Accra, Aug 14, GNA – A report by the National Malaria Control Programme (NMCP) said Ghana in 2013 recorded about 11.3 million cases of Outpatients Department (OPD) malaria.
It said that on the average 30,300 of such cases were seen each day in the county’s health facilities.
The report, which was made available by the NMCP to the Ghana News Agency on Thursday, said the malaria burden is not felt only in the health sector, but in every aspect of our social and economic life.
It said the overall goal of the current strategic plan of the NMCP is to reduce malaria specific morbidity and mortality by 75 per cent by 2015.
The report said OPD malaria cases per 1,000 population in 2013, was 417 for the country, adding that like the previous years the rural areas recorded more cases and higher rate per 1,000 than the urban centres.
The ranked order of reported cases in 2013 shows that Upper West region recorded the least cases of 407,000 OPD malaria cases while Brong Ahafo region reported the highest which was about 1,357,000.
However, the highest incidence rate for OPD malaria was recorded in Upper East region which was 700 per 1,000 populations and the lowest was in Greater Accra which recorded 174 cases per 1,000.
It said the proportion of the total OPD cases attributed to malaria gradually reduced from over 45 per cent in the past to less than 40 per cent.
According to the report, in 2013, the proportion of OPD cases attributed to malaria increase slightly to 43 per cent.
It observed that on regional basis Greater Accra recorded the least proportion, 27 per cent of all OPD cases with the highest being Upper East region with 53 per cent.
It said among pregnant women, presumptive malaria cases recorded at OPD in 2013 were 217,000 representing 20 per cent of pregnant women OPD attendances.
It said a total of 3,332, 800 clinically diagnosed malaria cases were recorded among children under five years at the OPDs across the country and thus accounting for 45 per cent of OPD attendance amongst this age group.
It stated that of all the presumptively diagnosed OPD malaria cases, pregnant women constitute 1.9 per cent while children less than five years were 30 per cent.
The report said though the country was pursuing the 3-T policy (test, treat and track), not all suspected cases were tested in the year under review.
It said the target for the year under review was that 60 per cent of all OPD malaria cases would be parasitologically tested but the country achieved only 48 per cent.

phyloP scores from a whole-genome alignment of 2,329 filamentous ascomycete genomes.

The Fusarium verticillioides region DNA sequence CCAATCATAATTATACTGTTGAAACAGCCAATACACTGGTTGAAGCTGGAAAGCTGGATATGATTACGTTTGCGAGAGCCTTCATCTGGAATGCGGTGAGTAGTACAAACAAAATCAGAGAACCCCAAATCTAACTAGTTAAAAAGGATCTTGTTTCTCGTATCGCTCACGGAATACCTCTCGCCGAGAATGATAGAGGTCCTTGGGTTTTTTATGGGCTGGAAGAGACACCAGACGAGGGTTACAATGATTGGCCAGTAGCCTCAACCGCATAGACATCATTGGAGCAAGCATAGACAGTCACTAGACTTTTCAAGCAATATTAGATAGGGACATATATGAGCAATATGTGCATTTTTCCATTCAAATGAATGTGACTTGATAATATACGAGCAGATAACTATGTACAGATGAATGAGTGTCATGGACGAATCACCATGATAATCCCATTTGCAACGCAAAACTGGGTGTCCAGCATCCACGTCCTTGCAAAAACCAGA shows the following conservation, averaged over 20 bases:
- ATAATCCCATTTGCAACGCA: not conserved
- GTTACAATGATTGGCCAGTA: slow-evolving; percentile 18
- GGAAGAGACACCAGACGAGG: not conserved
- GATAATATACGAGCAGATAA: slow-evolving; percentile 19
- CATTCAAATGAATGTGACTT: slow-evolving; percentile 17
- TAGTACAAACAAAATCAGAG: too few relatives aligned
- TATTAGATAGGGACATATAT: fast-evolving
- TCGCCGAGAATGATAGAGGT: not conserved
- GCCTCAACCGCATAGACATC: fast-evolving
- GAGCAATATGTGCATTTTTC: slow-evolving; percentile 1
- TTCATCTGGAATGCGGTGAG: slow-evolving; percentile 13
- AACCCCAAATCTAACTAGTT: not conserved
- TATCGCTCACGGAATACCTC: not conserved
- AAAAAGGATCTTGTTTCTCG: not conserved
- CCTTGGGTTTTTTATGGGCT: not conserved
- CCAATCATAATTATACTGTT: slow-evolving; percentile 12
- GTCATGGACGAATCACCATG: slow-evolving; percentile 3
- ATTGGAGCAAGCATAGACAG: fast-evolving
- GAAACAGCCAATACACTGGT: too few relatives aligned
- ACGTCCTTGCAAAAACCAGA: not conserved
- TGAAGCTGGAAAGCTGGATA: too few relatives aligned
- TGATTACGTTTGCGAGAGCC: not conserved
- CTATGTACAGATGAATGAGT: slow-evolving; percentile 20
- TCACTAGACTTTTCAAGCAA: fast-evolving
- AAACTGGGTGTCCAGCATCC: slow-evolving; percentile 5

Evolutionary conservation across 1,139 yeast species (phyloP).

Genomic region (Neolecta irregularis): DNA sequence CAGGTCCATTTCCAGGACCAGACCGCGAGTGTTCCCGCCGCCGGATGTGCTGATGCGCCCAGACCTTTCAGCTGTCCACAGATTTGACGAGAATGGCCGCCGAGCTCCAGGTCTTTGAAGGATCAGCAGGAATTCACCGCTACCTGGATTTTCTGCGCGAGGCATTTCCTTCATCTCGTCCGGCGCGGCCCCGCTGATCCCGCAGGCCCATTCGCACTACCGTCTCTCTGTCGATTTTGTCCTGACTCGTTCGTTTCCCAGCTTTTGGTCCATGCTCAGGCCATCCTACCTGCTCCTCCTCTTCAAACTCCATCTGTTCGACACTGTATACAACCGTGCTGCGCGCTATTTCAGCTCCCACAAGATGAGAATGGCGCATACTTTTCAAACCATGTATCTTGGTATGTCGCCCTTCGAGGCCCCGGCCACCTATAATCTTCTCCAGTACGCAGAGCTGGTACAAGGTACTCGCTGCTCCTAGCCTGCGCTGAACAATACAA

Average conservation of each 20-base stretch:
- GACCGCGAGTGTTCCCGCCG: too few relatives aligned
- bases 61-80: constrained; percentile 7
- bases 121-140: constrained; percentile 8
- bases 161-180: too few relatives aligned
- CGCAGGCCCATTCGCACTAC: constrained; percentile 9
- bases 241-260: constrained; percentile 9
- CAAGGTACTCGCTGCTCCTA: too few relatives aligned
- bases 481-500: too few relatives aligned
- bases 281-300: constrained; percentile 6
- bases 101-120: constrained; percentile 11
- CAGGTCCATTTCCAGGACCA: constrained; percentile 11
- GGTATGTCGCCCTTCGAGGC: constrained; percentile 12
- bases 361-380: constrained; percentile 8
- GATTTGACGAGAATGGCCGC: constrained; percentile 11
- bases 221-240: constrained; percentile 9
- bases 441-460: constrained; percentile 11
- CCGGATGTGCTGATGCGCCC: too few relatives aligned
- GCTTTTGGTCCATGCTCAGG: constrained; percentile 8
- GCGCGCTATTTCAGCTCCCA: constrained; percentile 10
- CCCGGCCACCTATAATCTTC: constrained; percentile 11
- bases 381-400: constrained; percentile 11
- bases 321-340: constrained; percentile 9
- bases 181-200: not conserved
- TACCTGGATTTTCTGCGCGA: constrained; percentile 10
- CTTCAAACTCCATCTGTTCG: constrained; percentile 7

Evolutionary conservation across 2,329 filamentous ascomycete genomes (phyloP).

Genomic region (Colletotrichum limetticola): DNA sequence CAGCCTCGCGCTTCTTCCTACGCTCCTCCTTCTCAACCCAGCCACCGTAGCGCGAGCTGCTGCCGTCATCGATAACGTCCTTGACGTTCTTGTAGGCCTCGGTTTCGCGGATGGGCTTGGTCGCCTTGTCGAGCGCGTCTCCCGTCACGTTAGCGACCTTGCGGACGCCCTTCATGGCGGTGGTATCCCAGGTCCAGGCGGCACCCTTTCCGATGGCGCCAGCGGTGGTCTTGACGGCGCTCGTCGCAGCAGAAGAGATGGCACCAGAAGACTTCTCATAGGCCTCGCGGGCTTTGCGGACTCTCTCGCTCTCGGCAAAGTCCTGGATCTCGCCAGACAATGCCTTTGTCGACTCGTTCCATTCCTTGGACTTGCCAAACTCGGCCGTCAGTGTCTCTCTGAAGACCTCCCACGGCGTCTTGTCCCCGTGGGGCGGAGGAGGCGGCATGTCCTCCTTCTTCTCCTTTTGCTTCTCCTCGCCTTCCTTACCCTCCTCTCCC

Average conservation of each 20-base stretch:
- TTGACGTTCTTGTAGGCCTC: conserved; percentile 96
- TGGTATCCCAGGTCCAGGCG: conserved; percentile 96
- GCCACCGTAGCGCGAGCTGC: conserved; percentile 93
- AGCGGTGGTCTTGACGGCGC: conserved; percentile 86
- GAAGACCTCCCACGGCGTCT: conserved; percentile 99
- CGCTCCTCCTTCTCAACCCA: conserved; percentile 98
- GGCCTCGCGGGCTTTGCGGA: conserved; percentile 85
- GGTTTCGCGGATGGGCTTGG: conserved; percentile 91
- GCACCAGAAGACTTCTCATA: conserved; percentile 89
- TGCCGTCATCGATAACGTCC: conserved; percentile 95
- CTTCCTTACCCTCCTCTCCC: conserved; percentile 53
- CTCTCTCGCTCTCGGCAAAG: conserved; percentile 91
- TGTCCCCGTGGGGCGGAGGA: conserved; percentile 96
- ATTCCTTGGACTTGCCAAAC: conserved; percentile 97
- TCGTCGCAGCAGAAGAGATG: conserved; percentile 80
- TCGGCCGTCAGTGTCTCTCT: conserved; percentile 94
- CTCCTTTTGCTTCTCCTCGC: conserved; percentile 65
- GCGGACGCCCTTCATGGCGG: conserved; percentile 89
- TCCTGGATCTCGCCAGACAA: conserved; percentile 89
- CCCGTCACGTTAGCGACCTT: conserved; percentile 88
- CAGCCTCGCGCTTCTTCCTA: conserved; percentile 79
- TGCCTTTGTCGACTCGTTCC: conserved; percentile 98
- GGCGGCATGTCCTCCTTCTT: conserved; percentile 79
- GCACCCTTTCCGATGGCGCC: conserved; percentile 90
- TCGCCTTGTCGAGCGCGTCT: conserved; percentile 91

It said, however, two regions out of the 10 regions in the country, namely Central 70.6 per cent and Upper West 68.8 per cent exceeded the target.
The report said whilst the Central region recorded the highest proportion of OPD cases tested, the Northern region recorded the lowest test rate of 37.3 per cent.
It noted that 45 per cent of OPD malaria cases among children under five years and almost all OPD malaria among pregnant women were tested.
It said in general, service providers are gradually adhering to the need to test before treatment and with improvement in the supply of diagnostic materials it is expected that test rates will increase in future.
Among the recommendations of the report are the need for stratification of malaria endemicity up to the district level through monitoring of parasite prevalence and malaria transmission.
It said currently there is inadequate funding for malaria control activities with heavy dependence on donor funding, hence it called for the mobilization of more domestic funding from both government and corporate institutions to fight malaria.
It said there is the need to sustain efforts to maintain universal coverage of Long Last Insecticides Treated Nets after the mass campaigns with continuous distribution.
The report calls for multi-sectorial collaboration with sectors on mining, housing, labour employment and agriculture.
It also called for an increase in diagnostic capacity in the country to decrease the level of presumptive diagnosis of malaria and therefore rationalize Artemisinin based Combination Therapies (ACTs) use.
It said there is the need to improve the collaboration with National Health Insurance Authority to better inform pricing and enable reimbursement for malaria case management and to strengthen the capacity for case management and supportive supervision.
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